Guest blog post by Dr Rebecca Taylor, Postdoctoral Fellow, Trent University, Canada.
“What is a species?” is undeniably one of the most complex questions in biology. As humans are a visual species, we tend to name other species based on the way they look - or their morphology. However, sometimes animals diverge into different species without changing their morphology, and so we mistakenly categorize multiple species as one, known as cryptic species. This is the case for band-rumped storm-petrels (Hydrobates spp.). Using DNA sequencing, we uncovered multiple, as yet unrecognised, species.
Band-rumped storm-petrels breeding distribution
Band-rumped storm-petrels (also known as Madeiran storm petrels) are small, nocturnal seabirds that have their nesting colonies on remote archipelagos in the tropics and sub-tropics. As they are nocturnal, and rely on using vocalisations to attract mates, they may not diverge in their morphology even though they diverge into different species. Many seabirds go back to breed in the same location where they were reared, which can reduce mixing and gene flow between populations, and so may also facilitate divergence.
Band-rumped storm-petrels are also interesting because of the timing of their breeding seasons (breeding phenology). In some breeding colonies, in Japan, Hawaii, Vila Island in the Azores, Berlengas, and the Canary Islands, these birds have one breeding season per year, which is the norm for birds. However, in some breeding colonies there are two breeding seasons, one in the hot season and one in the cool season, known as allochronic populations. This is the case in the Galapagos, Praia and Baixo Islands in the Azores, Desertas, Selvagem, St Helena Island and Ascension Island. In contrast, there are birds breeding all year-round in Cape Verde.
Photo of an example nesting site for a band-rumped storm-petrel colony. The birds from Ascension Island all breed here, on Boatswainbird Island just off the coast. Their nesting locations make sampling the birds challenging. By Rebecca Taylor.
Earlier work hinted that these breeding colonies, different in space and in time, may not all be the same species. The hot season breeders in the Azores were found to be genetically distinct and to have slight differences in morphology and vocalisations from the cool season breeders also found in the Azores. As such, they were named as a new species, Monteiro’s storm-petrel (Hydrobates monteiroi). The birds in Cape Verde were also named as a different species from all other locations based on findings of genetic uniqueness, and vocal differences and are now the Cape Verde storm-petrel (Hydrobates jabejabe). However, all of the other colonies are still listed as one species. This has serious implications for their conservation, as they are currently listed as ‘Least Concern’ under the International Union for the Conservation of Nature (IUCN). However, if these birds represent multiple cryptic species, listing them as Least Concern may be an underestimate of their threat level.
Uncovering cryptic diversity
We decided to sequence the DNA of birds from all colonies, including the temporal populations, to investigate cryptic diversity in these birds. Recent developments in DNA sequencing technology mean that we are able to sequence thousands of genetic markers from across the genome and get a reliable idea of how the populations relate to one another, and how different they are from one another.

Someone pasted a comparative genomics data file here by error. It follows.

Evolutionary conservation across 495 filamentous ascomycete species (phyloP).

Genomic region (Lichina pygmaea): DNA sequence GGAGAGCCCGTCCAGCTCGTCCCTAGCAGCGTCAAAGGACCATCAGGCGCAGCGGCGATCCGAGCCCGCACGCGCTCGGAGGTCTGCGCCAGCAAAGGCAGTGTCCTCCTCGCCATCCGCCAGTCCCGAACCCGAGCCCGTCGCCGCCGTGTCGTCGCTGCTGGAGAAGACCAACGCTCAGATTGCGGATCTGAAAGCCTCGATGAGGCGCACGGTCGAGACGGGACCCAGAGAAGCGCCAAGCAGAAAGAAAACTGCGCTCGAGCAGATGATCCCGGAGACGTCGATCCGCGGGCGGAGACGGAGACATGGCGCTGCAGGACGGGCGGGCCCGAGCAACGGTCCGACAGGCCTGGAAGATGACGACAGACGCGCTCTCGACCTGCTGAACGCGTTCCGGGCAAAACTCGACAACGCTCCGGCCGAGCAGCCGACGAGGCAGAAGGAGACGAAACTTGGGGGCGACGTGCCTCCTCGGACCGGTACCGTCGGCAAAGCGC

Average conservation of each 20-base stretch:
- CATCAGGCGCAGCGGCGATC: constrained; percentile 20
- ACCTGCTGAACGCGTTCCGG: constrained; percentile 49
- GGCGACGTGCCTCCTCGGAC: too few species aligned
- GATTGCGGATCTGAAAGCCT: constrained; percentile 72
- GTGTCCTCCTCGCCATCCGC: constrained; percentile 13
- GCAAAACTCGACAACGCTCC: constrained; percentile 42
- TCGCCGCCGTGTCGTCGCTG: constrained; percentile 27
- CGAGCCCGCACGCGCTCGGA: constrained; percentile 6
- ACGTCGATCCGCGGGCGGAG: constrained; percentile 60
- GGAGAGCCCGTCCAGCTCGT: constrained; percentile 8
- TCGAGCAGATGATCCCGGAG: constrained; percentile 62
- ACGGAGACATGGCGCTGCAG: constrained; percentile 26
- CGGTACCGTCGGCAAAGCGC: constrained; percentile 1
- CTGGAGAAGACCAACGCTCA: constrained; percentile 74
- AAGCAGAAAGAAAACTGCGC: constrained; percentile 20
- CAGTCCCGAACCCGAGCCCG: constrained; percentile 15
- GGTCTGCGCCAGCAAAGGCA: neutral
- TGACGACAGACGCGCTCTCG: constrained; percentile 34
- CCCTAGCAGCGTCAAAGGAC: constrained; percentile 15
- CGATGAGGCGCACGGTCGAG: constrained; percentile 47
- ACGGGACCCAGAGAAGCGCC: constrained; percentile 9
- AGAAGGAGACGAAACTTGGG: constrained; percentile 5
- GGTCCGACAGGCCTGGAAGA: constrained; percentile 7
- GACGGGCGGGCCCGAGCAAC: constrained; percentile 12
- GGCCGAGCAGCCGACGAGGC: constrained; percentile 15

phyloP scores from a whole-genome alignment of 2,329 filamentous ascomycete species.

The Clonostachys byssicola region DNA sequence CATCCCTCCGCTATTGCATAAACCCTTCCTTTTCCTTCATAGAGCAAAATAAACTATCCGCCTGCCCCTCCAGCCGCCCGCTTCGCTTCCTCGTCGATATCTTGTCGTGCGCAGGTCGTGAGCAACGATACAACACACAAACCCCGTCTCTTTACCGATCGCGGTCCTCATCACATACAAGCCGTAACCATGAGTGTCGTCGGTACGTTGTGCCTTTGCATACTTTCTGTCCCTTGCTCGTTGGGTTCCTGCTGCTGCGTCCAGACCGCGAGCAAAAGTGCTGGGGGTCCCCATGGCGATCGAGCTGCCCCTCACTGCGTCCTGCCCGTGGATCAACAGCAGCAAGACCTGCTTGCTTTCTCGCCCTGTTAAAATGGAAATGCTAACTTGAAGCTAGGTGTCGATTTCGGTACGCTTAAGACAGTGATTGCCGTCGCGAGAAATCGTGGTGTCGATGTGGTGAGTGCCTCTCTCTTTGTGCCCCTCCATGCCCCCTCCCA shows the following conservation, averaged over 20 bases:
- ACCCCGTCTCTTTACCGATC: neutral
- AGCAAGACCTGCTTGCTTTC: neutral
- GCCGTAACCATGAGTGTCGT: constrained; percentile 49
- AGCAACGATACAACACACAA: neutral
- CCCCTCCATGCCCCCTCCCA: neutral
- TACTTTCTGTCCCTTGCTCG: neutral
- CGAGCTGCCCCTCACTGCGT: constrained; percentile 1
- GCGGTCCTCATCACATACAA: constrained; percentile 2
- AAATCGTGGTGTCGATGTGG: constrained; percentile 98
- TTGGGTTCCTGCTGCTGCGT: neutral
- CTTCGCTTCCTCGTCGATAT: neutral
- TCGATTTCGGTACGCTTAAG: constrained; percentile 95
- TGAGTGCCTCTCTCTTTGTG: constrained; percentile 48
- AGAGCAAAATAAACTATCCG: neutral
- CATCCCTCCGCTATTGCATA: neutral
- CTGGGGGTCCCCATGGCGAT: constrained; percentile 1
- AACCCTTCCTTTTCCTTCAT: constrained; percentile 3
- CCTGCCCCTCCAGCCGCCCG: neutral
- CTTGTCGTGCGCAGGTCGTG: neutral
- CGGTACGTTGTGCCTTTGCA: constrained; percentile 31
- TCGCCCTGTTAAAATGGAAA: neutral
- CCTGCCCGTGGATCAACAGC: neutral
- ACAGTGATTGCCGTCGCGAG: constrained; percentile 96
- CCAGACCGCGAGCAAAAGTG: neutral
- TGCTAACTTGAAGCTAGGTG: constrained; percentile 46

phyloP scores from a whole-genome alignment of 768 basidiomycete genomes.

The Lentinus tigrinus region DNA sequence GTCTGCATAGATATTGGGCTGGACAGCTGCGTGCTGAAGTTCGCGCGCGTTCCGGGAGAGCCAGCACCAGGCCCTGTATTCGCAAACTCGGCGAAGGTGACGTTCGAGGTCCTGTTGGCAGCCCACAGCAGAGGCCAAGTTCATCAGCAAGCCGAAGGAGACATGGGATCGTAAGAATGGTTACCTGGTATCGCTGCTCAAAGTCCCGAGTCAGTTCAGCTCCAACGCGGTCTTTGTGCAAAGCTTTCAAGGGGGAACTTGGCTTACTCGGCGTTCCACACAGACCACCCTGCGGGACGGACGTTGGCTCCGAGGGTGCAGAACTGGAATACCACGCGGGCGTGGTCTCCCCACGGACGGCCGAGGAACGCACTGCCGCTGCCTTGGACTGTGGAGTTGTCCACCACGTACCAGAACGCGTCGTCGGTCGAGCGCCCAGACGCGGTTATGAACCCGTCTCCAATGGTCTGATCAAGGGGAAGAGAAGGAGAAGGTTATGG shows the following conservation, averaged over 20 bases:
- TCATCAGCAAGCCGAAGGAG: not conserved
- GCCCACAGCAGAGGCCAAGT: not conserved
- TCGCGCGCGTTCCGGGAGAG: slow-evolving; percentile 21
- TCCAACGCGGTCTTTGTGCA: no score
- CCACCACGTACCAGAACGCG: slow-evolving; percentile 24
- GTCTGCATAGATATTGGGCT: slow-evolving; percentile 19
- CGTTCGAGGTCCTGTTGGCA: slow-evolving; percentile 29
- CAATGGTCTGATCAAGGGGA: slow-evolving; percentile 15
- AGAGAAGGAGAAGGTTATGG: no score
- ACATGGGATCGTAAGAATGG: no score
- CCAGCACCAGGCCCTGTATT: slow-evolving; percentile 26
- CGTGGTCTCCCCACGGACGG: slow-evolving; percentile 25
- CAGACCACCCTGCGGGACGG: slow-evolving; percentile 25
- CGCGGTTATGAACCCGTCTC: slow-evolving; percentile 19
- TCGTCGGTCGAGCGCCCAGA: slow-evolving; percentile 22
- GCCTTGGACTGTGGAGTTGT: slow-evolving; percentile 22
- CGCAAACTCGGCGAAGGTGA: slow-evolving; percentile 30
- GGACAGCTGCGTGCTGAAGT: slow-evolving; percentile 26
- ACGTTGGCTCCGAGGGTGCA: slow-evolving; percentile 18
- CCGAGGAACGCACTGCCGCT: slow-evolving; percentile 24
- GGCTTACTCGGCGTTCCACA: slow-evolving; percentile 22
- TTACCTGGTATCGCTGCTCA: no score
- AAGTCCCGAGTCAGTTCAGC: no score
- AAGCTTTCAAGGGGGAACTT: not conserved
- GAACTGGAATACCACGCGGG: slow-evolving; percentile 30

Photo of a band-rumped storm-petrel from Ascension Island in June being sampled before being set free. By Rebecca Taylor.
We found seven major groups when analysing the DNA, representing seven very genetically distinct populations and likely different species. The Cape Verde birds and the Azores hot season breeders represent two of those, agreeing with earlier work. In addition, birds from the Galapagos were a unique group, as were birds from Hawaii, birds from Japan, the other birds from the North Atlantic (Azores cool season breeders, Desertas, Selvagem, Berlengas, and the Canary Islands), and the birds from the South Atlantic (St Helena and Ascension Islands). This means that their taxonomy and threat status almost certainly needs to be revised.
When looking at the temporal populations found in the same locations, the patterns were interesting. They were at different levels of divergence, from completely unique from one another in the Azores, to slightly differentiated as on Selvagem, to not differentiated as on Ascension and St Helena Islands. It could be that they are at different stages of divergence because some of the temporal populations arose more recently. It could also be that birds in the South Atlantic don’t necessarily breed in the same season which they were reared but can change their breeding season, mixing the populations. Further work will be needed to figure out which of these is true.
Moving forward, our work highlights the need to investigate cryptic diversity, and new DNA sequencing technologies will be a great help. It is also interesting that there are no obvious geographical barriers separating the populations which are becoming distinct – seabirds can fly long distances over the ocean and so could the colonies on different archipelagos could interbreed with one another. Non-geographic barriers, such as breeding time, going back to breed where they were reared, and differences in feeding behaviour, need to be further investigated in storm-petrels and other birds to see how often they can drive new species to form.
Taylor, R. S., M. Bolton, A. Beard, T. Birt, P. Deane, A. Raine, J. González-Solís, S. C. Lougheed and V. L. Friesen. (2019). Cryptic species and independent origins of allochronic populations within a seabird species complex (Hydrobates spp.). Molecular Phylogenetics and Evolution, 139:106552. DOI: 10.1016/j.ympev.2019.106552
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